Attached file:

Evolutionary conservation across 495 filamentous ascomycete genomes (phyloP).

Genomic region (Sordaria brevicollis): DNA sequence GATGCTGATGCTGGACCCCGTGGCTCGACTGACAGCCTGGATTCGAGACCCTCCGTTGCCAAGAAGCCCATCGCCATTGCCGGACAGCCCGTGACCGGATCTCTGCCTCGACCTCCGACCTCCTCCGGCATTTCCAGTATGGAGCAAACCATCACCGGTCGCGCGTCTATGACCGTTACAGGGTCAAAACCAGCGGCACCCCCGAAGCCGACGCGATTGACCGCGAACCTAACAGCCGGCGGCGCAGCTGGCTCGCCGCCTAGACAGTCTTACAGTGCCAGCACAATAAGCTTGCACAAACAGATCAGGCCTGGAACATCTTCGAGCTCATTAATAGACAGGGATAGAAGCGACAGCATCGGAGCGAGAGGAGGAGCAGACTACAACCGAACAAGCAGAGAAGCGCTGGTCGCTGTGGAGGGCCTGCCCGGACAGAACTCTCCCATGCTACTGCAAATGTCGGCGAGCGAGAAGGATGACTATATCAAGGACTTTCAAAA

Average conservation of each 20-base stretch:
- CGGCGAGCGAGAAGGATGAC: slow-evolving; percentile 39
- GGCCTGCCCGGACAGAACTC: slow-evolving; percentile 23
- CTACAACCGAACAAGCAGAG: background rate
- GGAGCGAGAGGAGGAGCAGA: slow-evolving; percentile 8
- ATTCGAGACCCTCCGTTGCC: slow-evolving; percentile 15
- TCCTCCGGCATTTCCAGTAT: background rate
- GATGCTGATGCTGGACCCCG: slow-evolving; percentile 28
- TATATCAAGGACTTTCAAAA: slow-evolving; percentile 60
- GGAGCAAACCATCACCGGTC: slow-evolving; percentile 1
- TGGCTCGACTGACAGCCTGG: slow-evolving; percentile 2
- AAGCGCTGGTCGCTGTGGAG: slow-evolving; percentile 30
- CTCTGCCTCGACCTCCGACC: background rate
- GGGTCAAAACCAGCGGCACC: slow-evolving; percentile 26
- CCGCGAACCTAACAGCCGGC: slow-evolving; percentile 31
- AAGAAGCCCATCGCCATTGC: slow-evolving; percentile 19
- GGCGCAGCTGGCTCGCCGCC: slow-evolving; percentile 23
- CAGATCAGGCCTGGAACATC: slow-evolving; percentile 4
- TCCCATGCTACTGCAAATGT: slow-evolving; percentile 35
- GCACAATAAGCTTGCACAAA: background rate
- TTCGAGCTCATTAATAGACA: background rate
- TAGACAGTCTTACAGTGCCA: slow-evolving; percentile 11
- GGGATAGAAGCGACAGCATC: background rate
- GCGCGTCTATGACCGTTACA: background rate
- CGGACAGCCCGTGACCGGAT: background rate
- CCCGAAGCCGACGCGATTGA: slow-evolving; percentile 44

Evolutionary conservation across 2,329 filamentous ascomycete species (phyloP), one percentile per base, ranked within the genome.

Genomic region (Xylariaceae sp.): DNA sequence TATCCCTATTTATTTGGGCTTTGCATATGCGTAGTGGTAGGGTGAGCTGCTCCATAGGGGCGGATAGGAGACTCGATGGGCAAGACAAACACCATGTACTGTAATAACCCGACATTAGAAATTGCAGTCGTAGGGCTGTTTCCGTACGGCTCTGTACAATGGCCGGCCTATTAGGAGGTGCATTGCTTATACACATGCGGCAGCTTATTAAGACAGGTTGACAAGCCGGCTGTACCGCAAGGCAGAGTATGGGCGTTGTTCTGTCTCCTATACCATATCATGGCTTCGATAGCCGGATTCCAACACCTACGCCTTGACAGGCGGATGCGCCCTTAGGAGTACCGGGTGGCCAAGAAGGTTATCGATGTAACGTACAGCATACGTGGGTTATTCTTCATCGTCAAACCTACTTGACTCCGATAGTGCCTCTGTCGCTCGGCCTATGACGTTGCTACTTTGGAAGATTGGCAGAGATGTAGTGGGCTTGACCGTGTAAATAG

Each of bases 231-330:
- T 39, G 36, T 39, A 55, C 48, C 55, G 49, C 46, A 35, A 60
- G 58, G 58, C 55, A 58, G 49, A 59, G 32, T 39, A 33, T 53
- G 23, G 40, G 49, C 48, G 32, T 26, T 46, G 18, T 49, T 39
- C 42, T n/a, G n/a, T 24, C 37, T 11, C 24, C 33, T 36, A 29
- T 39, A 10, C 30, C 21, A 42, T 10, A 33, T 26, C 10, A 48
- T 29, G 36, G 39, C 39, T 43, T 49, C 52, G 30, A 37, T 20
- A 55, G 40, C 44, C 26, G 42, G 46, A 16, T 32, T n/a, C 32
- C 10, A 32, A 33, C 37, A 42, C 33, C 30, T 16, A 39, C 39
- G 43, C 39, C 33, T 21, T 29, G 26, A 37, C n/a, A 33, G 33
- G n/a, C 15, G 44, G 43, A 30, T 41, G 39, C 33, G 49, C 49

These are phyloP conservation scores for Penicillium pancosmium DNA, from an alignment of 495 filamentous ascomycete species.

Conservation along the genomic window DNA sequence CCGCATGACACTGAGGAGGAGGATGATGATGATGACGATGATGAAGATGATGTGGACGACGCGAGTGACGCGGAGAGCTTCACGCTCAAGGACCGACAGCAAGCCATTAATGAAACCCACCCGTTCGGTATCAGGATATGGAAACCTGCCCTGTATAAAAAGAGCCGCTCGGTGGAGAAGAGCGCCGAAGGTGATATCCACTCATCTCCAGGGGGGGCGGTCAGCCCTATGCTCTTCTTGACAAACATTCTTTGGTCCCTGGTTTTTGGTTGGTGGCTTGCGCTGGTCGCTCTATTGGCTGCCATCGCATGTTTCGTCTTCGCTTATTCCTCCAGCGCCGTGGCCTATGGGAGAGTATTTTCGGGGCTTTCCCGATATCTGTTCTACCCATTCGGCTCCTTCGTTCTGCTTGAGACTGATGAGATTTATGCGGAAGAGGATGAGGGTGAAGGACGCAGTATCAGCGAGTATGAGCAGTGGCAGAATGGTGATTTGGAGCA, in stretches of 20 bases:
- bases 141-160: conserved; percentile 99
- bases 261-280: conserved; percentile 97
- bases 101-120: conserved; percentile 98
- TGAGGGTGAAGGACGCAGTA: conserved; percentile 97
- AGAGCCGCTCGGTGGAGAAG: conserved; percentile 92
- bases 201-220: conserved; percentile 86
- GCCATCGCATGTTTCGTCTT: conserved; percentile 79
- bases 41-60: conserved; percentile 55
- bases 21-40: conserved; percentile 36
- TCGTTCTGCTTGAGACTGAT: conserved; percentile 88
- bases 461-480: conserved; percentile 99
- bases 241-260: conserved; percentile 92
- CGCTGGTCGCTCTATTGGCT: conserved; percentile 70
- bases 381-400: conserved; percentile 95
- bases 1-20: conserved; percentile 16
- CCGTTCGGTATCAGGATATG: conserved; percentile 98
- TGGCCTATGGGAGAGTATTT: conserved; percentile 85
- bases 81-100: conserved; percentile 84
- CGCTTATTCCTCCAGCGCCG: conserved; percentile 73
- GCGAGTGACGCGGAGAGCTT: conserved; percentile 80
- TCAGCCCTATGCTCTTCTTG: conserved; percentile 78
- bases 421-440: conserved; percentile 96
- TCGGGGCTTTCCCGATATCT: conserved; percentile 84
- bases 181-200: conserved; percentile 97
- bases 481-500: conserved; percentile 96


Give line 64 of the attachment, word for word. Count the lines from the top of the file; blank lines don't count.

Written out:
- TCAGCCCTATGCTCTTCTTG: conserved; percentile 78